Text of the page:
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Perutz, Max (Ferdinand)

protein haemoglobin research ray

(1914–2002) Austrian–British molecular biologist: showed structure of haemoglobin.

Both sides of Perutz’s family were textile manufacturers. After studying chemistry in Vienna he came to Cambridge in 1936 to work for a PhD in crystallography with J D Bernal (1901–71). The latter had shown in 1934, with , that a wet crystal of a protein (pepsin) would give an X-ray diffraction pattern, thereby implying that it might be possible to use the X-ray method that the had used for inorganic compounds to deduce the structure of proteins. However, Bernal gave Perutz some dull work on minerals and it was 1937 before Perutz secured some crystals of haemoglobin and found them to give excellent X-ray patterns. Haemoglobin is the protein of red blood cells, which carries oxygen to the tissues and CO2 to the lungs.

The invasion of Austria in 1938, and the Second World War (during which he was interned as an alien for a time), diverted Perutz from protein work for a time; but from 1947 he directed a Medical Research Council Unit in Cambridge, consisting at first only of himself and his assistant J C Kendrew (1917–97) who had spent the war in radar, and operational research, with the RAF. In 1953 Perutz showed that the haemoglobin structure could be solved by comparison of two or more X-ray diffraction patterns, one from the pure protein and the others from the same protein with heavy atoms such as mercury attached to it at specific positions. This method led to the solution of the first two protein structures; Perutz and his colleagues solved haemoglobin (relative molecular mass 64 500) and Kendrew and his colleagues solved the related (but simpler) myoglobin from sperm whale muscle. Their methods have been adopted and extended to several hundred other proteins, including enzymes, antibodies and viruses.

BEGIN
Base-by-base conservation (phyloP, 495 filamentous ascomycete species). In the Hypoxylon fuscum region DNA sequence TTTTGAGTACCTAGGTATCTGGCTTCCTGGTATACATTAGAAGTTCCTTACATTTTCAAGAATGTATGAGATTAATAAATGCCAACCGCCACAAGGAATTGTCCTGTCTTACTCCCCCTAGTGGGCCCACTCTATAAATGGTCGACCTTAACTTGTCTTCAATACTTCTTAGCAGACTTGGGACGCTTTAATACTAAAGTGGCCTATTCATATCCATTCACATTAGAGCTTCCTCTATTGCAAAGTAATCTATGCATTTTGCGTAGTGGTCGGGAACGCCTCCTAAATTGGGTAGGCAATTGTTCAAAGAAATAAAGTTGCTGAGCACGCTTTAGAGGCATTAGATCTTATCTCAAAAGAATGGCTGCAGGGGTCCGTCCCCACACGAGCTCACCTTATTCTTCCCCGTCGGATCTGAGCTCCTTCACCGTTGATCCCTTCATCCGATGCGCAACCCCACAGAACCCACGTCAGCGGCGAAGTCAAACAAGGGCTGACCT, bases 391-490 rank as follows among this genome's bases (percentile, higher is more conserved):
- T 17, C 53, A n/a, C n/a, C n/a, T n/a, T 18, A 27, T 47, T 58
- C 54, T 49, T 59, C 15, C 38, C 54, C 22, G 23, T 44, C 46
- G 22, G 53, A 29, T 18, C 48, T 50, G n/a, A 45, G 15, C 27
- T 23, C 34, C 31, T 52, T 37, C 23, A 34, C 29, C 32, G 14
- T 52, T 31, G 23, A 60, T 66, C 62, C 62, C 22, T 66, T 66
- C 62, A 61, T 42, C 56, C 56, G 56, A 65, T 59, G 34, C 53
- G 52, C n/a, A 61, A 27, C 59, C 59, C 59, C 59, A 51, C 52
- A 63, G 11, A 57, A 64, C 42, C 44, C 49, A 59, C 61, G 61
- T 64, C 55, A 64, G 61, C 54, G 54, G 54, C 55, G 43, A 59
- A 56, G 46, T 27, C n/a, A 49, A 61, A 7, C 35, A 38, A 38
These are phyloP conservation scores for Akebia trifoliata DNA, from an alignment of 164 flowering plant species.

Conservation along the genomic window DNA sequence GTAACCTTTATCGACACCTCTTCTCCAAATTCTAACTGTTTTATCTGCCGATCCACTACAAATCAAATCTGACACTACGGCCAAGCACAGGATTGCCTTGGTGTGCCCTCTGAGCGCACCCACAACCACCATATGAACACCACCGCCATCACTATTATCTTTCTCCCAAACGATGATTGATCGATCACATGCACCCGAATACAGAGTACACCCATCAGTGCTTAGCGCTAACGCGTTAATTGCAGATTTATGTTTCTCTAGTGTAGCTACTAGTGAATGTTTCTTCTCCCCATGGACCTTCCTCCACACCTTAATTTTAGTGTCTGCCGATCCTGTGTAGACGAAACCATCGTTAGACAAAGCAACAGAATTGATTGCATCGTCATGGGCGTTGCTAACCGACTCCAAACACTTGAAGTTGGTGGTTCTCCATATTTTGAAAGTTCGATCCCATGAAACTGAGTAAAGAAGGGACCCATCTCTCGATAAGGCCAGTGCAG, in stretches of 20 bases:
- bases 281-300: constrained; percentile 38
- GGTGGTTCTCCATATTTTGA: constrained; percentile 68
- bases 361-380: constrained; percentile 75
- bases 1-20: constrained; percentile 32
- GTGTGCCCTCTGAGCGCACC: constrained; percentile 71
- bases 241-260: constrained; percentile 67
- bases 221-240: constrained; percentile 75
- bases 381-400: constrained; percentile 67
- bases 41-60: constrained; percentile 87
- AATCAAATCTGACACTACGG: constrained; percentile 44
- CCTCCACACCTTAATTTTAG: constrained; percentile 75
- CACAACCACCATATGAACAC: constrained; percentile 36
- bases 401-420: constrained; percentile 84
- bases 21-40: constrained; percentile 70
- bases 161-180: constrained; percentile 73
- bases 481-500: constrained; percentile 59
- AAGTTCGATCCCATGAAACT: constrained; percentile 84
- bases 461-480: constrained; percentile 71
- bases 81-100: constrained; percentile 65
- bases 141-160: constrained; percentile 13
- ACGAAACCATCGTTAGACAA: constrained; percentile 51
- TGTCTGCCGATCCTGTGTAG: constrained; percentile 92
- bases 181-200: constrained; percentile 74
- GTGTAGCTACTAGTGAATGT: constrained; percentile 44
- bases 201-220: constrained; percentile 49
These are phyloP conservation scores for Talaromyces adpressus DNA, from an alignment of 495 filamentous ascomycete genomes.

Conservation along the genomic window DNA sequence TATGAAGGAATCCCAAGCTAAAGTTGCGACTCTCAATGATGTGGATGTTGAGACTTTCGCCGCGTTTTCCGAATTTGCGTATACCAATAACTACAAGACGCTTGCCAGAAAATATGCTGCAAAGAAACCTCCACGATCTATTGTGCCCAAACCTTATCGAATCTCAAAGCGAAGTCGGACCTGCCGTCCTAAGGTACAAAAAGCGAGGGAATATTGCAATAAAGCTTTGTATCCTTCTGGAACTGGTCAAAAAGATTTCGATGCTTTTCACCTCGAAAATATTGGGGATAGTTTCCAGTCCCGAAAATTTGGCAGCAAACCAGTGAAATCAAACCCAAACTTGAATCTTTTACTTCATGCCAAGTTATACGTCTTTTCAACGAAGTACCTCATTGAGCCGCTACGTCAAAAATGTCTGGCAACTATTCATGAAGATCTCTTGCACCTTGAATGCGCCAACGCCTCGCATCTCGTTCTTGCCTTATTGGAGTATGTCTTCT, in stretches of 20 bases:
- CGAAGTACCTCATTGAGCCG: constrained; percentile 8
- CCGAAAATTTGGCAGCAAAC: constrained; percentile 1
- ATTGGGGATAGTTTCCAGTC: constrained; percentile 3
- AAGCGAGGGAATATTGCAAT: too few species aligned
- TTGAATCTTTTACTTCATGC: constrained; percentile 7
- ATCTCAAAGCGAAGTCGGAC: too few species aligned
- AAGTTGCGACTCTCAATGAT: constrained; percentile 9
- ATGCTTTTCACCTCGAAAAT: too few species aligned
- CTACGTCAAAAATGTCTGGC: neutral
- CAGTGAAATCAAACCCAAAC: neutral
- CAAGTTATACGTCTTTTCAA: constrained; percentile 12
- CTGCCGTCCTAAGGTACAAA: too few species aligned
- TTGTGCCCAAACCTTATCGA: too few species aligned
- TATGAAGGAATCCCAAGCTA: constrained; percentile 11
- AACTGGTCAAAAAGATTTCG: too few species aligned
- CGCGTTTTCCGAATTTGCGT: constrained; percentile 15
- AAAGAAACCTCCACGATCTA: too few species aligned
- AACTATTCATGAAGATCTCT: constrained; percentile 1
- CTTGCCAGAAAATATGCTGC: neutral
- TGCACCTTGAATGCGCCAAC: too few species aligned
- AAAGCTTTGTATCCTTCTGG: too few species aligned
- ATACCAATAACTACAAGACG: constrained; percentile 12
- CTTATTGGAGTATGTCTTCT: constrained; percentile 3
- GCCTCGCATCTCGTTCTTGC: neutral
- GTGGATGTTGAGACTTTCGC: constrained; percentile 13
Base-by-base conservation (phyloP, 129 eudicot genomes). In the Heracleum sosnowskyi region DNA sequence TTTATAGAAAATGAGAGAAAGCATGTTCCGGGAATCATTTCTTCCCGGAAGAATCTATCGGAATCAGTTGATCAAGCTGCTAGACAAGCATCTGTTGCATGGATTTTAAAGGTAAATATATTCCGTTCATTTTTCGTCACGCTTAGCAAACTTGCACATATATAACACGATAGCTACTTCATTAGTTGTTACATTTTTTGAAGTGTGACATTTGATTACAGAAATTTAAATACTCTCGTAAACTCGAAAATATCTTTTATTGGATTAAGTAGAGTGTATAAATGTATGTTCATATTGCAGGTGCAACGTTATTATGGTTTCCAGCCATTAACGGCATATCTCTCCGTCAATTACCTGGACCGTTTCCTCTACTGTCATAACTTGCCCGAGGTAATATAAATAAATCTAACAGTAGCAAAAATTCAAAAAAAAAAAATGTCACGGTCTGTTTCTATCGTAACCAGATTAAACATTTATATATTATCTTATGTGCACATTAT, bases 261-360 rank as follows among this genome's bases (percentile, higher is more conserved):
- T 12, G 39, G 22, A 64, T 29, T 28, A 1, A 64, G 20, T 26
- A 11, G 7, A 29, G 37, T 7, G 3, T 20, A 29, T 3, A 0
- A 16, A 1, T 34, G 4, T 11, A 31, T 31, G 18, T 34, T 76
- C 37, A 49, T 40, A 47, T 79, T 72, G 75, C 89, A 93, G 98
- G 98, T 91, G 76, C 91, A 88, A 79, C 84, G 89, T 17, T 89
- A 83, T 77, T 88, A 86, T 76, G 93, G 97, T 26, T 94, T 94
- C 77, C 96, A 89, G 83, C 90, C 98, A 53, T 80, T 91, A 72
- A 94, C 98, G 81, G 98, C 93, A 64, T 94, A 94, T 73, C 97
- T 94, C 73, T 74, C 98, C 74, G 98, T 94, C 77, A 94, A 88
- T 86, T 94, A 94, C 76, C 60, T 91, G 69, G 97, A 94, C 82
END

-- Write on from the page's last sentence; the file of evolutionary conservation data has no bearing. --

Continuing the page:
The Unit became the Medical Research Council Laboratory of Molecular Biology, chaired for many years by Perutz and a focus of world talent in its field, attracting among others. Perutz and Kendrew shared a Nobel Prize in 1962. Perutz went on to study the structural changes in haemoglobin that occur when it takes up oxygen, and its mutant forms, characteristic of some inherited diseases. Before 1950 Perutz also did research on the crystallography and mechanism of flow of glaciers (which tied in with his passion for skiing and mountaineering). He joined the Order of Merit in 1988 (a UK decoration for those providing valued service to the country, restricted to 24 members).


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